Grandmothers call for monument to honour Sagkeeng First Nation's MMIWG

Several grandmothers from Sagkeeng First Nation would like to see a permanent monument to honour those who went missing or were murdered.

A CBC analysis found Sagkeeng has highest number of cases in one community in Canada

These women want to see a monument in their community to missing and murdered Indigenous women and girls. (Jaison Empson/CBC)

Several grandmothers in Sagkeeng First Nation would like to see a permanent monument in their community to remember loved ones who went missing or were murdered.

A CBC News analysis found Sagkeeng First Nation has among the highest number of unsolved cases of missing and murdered Indigenous women and girls from one community in the country. CBC recently documented five more cases in the community.

The remains of Janet Bruyere's granddaughter, Fonessa Bruyere, were found in a field northwest of Winnipeg in August 2007. She would like to see something commemorate Fonessa and the other missing and murdered women and girls.

"They [people] never mention anything about her," says Janet Bruyere. "I feel depressed."

Commemorate missing and murdered cases

Lillian M. Cook, an advocate working with the grandmothers and families, sent a proposal sent to chief and council in March described the need for a monument with a memorial park and water fountain for the community.

Based on meetings with family members, a bronze statue of an Indigenous female in full regalia was proposed as a way to remember the lives taken.

Linda Arkinson's niece Sharon Abraham was a victim of notorious serial killer Robert Pickton. (Jaison Empson/CBC)
The statue is also meant to honour missing and murdered Indigenous men and boys.

According to a Statistics Canada report in 2015, the rate of homicide for Indigenous males was seven times higher than for non-Indigenous males, and three times higher than Indigenous females.

"I'd like to see that monument for these women that were taken and for my grandson," says Linda Arkinson.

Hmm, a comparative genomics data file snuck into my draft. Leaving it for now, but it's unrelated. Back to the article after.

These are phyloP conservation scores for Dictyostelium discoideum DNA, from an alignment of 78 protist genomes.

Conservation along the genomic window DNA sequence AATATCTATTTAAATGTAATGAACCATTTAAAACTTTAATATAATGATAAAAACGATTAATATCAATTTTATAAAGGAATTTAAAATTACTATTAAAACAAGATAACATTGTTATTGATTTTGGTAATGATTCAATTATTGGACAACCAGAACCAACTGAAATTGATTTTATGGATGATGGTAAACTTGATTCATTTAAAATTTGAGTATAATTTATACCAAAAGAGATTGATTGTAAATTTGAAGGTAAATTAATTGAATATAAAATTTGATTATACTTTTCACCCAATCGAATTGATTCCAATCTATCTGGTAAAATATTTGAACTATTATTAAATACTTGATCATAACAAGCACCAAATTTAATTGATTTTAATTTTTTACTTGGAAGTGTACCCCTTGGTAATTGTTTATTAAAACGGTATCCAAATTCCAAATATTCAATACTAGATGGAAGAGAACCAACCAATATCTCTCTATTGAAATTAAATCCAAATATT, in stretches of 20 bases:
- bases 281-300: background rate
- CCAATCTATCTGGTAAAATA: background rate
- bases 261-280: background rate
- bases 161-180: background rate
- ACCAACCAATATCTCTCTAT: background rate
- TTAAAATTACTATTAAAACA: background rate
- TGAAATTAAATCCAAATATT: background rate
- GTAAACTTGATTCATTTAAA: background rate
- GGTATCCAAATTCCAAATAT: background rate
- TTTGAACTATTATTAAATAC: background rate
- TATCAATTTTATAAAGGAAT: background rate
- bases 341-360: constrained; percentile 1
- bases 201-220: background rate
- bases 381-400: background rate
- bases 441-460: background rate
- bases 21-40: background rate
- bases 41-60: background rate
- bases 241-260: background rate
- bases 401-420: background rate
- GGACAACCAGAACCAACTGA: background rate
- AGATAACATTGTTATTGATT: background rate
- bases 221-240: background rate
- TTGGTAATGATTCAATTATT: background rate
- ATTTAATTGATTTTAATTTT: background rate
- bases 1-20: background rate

Tyler Arkinson, 14, went missing three months before his body was found along the south shore of the Winnipeg River in June 2010.

He was last seen leaving a house party and Arkinson believes her grandson was beaten to death. At the time, police said the cause of death was undetermined.

Arkinson is also Sharon Abraham's aunt. Forensic evidence of Abraham was found on Robert Pickton's farm in 2004. Her family says that evidence was a fingernail.

Sharon Abraham was a mother of five originally from Sagkeeng First Nation, Man. (Tyson Koschik)
Chief and council told CBC News that they will soon be meeting with the artist who will be designing the monument for the community.

Grandmothers, advocates calling for change

The roots of so many violent deaths and disappearances can be traced to the dark history of residential schools, said Cook. It was also echoed in the first public hearings of the MMIWG Inquiry held earlier this month in Whitehorse.

"I think it's from Indian residential school and colonization," says Cook.

"We have a lot of women that are displaced…the families and the women that have gone missing are either been displaced, homeless or leave the reserve and as a result this happens."

For the past few years, Lillian M. Cook has been helping several family members from the community. (Jaison Empson)
Cook says that's just one part of it, there is also an overall loss of identity and culture.

Janet Bruyere said she knows there are far too many cases of missing or slain Indigenous women and girls in her community, and wants it to come to an end.

The latest case involves Serena McKay, a 19-year-old who was brutally beaten and killed on the Sagkeeng First Nation in late April. While she had ties from Peguis First Nation, McKay was attending high school in the community and set to graduate this year.

"There's too much stuff going around, too many drugs that's supposed to be stopped," says Bruyere.

Healing needs to happen

Last month the Giigewigamig Traditional Healing Centre opened in Pine Falls to serve four nearby Indigenous communities — including Sagkeeng.

The healing lodge will provide western and traditional Indigenous approaches to the four communities and beyond.

As you drive through Sagkeeng First Nation, red dresses are hanging from trees for the missing and murdered. (Tyson Koschik/CBC)
The centre will serve as one place that families of missing and murdered Indigenous women and girls can utilize as a place for their healing, something Cook feels is important given the community's past.

"What happened in those [residential] schools, that needs to be discussed once we can start talking about things like that then we can start healing," says Cook.

Arkinson says some people have lost their teachings and respect for one another.

"We should be standing together as one to give each other that support instead of hurting one another."

Several grandmothers in Sagkeeng First Nation would like to see a permanent monument in their community to remember loved ones who went missing or were murdered. 2:58